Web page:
FIGS. 2 and 3 illustrate in detail a preferred embodiment of the invention, wherein the principal components, generally considered as equivalents of those diagrammatically illustrated in FIG. 1, are indicated by the same reference letters, the specific preferred structural details and parts being on the contrary indicated by reference numerals.
In such preferred embodiment, the casing A consists of a generally cylindrical body 10 having a bottom wall 12 fixedly secured thereto. Secured to and above said bottom wall 12 is a minor bottom wall 14 to which is secured a minor cylindrical body 16, which forms the humidifier vessel B. The annular space defined between the said cylindrical bodies 10 and 16 can be used for circulating the heat carrier liquid such as indicated at a in FIG. 1.
The structural stationary assembly comprising the said components 10 and 16 inclusive can be secured to one wall 18 of another casing in which the drive, supply and control components are accommodated.
An outer cover 20 is provided for covering the said annular space between the cylindrical walls 10 and 16, and sealing resilient rings such as indicated at 22 and 24 are provided for fluid-tight engagement with said walls.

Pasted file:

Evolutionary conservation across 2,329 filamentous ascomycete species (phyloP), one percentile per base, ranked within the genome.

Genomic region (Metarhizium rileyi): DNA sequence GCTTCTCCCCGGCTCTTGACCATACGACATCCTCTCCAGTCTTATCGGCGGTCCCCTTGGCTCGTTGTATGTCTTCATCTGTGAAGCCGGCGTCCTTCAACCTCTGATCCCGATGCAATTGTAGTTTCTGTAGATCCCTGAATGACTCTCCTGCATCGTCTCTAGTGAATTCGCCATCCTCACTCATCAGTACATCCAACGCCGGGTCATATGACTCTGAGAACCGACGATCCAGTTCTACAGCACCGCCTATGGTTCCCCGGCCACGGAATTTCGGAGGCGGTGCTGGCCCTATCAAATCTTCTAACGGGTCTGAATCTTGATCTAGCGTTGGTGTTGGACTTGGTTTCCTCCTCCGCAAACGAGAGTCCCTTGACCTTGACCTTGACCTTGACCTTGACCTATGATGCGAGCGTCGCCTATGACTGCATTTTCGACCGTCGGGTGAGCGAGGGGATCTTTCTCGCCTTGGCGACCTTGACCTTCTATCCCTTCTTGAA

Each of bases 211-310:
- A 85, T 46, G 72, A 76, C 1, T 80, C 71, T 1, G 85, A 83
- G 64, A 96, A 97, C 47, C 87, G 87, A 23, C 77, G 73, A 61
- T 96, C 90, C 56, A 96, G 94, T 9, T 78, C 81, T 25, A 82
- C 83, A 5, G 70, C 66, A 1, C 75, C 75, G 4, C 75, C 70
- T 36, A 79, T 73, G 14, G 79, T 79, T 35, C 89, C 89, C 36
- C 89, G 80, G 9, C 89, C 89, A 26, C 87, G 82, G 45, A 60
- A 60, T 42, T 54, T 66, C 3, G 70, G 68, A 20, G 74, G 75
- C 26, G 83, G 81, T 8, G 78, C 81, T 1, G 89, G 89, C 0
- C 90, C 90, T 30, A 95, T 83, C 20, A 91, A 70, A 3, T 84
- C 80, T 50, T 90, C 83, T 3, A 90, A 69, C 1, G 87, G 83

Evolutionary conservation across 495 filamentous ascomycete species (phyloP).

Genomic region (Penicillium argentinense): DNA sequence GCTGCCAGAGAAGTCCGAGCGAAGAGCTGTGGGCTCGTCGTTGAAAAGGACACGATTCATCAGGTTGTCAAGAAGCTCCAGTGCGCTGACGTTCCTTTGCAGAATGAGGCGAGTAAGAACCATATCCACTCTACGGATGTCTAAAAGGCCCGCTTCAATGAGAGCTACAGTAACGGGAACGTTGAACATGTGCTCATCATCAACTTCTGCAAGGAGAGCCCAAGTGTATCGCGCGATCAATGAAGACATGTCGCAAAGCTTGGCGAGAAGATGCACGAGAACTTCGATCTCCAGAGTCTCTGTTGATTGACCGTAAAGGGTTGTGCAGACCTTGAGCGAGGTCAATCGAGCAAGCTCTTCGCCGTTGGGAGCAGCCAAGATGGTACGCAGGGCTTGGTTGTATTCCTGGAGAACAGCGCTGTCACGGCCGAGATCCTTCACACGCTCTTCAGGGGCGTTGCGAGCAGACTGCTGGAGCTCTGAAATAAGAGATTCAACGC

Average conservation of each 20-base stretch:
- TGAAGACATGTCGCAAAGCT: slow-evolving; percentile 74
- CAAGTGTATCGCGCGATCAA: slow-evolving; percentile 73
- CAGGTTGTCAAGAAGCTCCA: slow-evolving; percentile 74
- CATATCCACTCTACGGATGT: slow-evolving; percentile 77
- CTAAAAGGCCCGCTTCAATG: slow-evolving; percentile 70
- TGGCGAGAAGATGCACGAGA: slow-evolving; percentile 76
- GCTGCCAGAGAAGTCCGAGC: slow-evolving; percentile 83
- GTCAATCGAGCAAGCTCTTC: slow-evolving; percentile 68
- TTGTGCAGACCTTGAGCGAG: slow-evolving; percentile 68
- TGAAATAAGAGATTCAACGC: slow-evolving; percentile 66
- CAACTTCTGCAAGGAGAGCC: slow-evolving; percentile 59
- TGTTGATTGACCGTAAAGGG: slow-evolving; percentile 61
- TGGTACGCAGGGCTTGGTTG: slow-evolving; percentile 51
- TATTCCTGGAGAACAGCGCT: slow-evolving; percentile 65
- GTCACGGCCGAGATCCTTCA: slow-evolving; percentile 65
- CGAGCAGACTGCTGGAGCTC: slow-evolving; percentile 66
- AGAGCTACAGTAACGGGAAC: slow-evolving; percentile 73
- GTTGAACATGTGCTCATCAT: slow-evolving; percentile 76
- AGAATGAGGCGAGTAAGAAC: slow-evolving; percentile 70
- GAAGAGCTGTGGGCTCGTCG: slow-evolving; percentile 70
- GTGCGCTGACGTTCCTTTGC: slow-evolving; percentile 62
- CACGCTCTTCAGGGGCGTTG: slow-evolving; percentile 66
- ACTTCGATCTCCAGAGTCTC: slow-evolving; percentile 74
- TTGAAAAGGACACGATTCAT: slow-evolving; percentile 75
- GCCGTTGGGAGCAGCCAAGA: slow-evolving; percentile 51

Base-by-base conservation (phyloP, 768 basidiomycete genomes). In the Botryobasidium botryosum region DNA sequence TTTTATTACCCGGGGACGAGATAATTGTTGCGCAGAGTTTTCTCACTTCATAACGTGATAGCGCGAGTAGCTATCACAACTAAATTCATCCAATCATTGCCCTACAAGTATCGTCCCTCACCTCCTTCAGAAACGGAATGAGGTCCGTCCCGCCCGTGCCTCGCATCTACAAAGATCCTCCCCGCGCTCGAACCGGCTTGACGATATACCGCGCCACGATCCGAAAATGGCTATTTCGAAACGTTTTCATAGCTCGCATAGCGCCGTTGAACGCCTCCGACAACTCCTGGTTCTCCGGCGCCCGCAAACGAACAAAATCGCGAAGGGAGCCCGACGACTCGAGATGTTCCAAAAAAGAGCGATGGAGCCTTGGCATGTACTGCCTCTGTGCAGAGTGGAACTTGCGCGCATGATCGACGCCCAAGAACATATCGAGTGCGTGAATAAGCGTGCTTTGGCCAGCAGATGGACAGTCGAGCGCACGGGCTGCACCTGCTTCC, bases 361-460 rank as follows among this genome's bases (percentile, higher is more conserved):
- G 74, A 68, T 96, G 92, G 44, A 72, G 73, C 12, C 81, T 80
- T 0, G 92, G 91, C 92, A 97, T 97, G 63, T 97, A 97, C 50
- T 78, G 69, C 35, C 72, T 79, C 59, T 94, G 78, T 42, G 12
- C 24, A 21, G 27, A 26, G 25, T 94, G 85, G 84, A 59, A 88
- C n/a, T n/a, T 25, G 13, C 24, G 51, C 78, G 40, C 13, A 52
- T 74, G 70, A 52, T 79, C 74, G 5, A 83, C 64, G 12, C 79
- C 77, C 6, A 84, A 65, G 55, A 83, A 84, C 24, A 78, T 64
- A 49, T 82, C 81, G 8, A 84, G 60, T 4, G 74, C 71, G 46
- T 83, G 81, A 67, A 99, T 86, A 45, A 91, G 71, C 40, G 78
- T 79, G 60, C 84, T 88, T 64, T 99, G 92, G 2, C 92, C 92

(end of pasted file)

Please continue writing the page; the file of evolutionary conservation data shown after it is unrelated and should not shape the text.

Such outer cover 20 has a central opening 26 provided with a downwardly projecting rib 28 thereabout, and has also a shallow seat 30 at its upper face, adapted for fluid-tightly seating a co-axial and disk-like inner and removable cover (embodying the above considered cover A'); the seal being ensured by resilient ring 32 in sealing engagement with the outer surface of the cylindrical side wall 34 of the inner cover A'. Such cover A' comprises an upper wall 36 and a lower wall 38 defining therebetween a space 40 for adapted for circulating the said thermostatically controlled heat carrier a. Suitable inlet and outlet passages 42 are provided for circulating such fluid a'. The said outflow passage consists of a tubular element 44 fixedly secured coaxially to said inner cover, traversing both its horizontal walls 36 and 38 and downwardly projecting therefrom.